"I think that's inevitable," Jeff Flake of Arizona told NBC's "Meet the Press."
"There will be one, and that I think he'll receive Republican support, or she will," Flake said in answer to a question of whether he could support a Republican presidential candidate who someday supported same-sex marriage. "So I think that yes, that the answer is yes."
Flake, a Mormon, said he had no intention of changing his own views on marriage.
"I believe that marriage should be between a man and a woman," he said. "I still hold to the traditional definition of marriage."
Mitt Romney, also a Mormon and the party's 2012 presidential nominee, said he opposed same-sex marriage but said states could extend some rights to same-sex partners.
The only sitting GOP senator fully supporting same-sex marriage is Rob Portman of Ohio, who told reporters from Ohio newspapers March 14 he switched his stand after his son told him he is gay.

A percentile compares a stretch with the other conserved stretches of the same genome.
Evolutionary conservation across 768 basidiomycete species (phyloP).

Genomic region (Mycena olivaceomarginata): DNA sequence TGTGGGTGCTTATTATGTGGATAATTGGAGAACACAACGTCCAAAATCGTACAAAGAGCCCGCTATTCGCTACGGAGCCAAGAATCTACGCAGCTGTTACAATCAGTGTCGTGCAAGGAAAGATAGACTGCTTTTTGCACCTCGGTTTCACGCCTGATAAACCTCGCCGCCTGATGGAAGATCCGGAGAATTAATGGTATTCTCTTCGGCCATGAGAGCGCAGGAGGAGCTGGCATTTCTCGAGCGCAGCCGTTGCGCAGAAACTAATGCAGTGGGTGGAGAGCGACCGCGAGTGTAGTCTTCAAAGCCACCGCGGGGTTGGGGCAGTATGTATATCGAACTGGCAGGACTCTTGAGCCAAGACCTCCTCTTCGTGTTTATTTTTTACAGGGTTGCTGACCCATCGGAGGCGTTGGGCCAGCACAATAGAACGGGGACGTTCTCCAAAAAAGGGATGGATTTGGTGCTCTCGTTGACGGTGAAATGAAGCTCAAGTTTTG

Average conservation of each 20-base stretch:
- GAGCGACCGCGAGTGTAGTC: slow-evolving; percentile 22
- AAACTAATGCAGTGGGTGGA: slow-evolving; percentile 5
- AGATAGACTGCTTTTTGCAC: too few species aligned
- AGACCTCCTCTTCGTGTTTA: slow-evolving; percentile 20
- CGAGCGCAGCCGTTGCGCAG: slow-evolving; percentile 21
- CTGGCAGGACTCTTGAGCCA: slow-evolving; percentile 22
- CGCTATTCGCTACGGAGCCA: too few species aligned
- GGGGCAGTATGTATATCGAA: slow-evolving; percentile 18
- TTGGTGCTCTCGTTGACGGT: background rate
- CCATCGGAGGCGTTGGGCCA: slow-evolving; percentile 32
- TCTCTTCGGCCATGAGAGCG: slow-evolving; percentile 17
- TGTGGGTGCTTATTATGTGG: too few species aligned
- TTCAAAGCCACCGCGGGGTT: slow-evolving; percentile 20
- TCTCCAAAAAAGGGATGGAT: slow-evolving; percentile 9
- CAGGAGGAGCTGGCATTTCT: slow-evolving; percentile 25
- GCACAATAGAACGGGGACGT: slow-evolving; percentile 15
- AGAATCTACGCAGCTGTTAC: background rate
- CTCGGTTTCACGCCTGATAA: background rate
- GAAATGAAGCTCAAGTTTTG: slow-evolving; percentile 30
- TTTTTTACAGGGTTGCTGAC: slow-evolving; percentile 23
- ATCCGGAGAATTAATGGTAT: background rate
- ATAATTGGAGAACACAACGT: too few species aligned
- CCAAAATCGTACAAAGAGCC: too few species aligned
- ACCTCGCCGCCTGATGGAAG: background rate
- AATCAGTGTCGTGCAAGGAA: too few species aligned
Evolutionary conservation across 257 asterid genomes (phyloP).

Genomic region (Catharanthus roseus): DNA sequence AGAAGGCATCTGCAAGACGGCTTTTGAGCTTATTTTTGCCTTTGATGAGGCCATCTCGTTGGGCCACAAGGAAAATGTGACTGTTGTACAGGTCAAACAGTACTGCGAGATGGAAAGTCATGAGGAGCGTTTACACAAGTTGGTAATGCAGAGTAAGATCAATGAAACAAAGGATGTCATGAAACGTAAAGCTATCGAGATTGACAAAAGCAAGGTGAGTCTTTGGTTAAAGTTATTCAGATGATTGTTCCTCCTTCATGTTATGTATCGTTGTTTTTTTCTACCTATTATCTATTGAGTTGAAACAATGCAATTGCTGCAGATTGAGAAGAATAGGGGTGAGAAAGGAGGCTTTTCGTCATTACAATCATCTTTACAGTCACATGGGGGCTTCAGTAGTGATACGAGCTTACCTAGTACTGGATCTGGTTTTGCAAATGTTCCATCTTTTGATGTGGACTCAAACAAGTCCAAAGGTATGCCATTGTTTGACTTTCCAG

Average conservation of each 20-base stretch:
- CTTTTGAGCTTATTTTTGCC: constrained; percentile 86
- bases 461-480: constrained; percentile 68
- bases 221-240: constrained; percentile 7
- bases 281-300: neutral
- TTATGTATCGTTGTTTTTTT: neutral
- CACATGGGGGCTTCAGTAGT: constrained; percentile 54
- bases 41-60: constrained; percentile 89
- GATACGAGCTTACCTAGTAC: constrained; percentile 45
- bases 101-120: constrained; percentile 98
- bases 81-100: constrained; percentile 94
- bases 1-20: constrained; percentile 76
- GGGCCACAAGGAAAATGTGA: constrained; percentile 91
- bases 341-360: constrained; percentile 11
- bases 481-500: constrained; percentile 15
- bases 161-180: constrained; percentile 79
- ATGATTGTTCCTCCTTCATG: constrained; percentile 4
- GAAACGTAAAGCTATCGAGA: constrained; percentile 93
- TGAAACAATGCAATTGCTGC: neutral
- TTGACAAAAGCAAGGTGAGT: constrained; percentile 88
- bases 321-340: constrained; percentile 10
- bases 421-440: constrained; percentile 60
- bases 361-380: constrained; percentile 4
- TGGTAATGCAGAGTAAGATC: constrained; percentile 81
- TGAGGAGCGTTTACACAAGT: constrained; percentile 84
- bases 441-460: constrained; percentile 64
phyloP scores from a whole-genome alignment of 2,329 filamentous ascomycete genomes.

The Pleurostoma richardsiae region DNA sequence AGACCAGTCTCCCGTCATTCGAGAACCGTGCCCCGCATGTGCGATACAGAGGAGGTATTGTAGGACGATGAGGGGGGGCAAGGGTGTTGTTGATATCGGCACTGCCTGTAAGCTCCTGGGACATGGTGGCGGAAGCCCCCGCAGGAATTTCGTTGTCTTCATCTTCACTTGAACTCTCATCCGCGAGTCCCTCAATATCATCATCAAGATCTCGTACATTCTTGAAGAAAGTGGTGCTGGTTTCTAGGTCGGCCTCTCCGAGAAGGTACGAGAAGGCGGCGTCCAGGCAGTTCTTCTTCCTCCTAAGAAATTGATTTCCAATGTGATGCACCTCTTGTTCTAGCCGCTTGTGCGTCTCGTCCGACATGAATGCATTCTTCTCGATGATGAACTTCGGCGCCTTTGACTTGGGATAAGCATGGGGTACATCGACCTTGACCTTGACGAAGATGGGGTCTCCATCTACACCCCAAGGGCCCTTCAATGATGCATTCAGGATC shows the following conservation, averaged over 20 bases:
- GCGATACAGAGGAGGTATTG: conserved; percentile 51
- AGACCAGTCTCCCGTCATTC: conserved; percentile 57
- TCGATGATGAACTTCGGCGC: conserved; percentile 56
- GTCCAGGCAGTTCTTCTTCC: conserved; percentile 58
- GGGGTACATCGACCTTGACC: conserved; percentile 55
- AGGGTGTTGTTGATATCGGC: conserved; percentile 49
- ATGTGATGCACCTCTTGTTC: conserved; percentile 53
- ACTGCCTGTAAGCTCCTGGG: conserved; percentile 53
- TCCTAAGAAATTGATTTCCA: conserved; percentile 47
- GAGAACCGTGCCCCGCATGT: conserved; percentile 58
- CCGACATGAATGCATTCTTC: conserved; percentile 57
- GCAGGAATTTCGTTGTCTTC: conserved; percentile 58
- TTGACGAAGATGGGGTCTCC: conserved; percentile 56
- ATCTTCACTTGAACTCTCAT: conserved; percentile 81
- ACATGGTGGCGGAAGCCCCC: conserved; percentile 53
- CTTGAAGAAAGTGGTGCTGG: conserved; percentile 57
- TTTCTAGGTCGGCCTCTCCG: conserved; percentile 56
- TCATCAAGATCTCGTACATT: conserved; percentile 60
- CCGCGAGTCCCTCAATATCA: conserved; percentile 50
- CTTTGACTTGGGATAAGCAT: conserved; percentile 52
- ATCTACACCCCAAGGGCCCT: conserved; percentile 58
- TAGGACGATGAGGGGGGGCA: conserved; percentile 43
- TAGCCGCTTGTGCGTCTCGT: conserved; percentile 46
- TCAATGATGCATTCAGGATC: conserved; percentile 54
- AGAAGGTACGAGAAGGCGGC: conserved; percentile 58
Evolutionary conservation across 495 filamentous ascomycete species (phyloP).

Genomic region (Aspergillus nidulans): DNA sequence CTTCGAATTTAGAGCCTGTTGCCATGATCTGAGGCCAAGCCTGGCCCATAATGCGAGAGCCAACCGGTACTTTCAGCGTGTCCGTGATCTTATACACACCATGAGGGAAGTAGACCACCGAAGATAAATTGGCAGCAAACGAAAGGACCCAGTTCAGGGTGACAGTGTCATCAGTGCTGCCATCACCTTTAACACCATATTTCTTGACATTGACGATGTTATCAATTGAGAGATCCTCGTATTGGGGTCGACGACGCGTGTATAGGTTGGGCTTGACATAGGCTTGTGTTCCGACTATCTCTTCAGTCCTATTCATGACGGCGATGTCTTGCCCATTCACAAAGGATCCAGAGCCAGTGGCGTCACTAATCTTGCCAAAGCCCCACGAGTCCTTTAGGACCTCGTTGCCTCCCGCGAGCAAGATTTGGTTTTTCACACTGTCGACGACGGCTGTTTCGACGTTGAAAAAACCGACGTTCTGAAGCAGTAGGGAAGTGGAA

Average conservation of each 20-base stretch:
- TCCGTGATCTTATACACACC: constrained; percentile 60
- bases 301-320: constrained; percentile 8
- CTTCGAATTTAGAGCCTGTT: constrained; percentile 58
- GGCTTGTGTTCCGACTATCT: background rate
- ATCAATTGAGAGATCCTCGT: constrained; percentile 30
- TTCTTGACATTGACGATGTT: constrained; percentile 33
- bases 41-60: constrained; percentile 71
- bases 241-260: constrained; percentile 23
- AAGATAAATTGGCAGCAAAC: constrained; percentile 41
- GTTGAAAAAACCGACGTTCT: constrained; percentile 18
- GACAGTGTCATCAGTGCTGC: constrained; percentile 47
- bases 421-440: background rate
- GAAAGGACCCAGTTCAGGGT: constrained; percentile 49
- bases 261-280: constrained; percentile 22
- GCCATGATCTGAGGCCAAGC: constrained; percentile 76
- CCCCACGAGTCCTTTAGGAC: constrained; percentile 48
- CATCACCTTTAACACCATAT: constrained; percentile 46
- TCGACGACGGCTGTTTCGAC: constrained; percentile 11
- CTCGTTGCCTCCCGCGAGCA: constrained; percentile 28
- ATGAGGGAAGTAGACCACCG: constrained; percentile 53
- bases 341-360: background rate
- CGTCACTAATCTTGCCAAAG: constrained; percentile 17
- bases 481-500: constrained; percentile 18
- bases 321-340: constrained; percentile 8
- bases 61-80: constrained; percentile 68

"It allowed me to think of this issue from a new perspective, and that's of a dad who loves his son a lot and wants him to have the same opportunities that his brother and sister would have -- to have a relationship like Jane and I have had for over 26 years," Portman told the reporters in an interview in his Washington office.
Sen. Lisa Murkowski, R-Alaska, said last week her view on same-sex marriage was "evolving."
"I've got two young sons who, when I ask them and their friends how they feel about gay marriage, kinda give me one of those looks like, 'Gosh, mom, why are you even asking that question?'" Murkowski, a Roman Catholic, was quoted by the Alaska Star as saying Wednesday in response to a question after addressing the local chamber of commerce.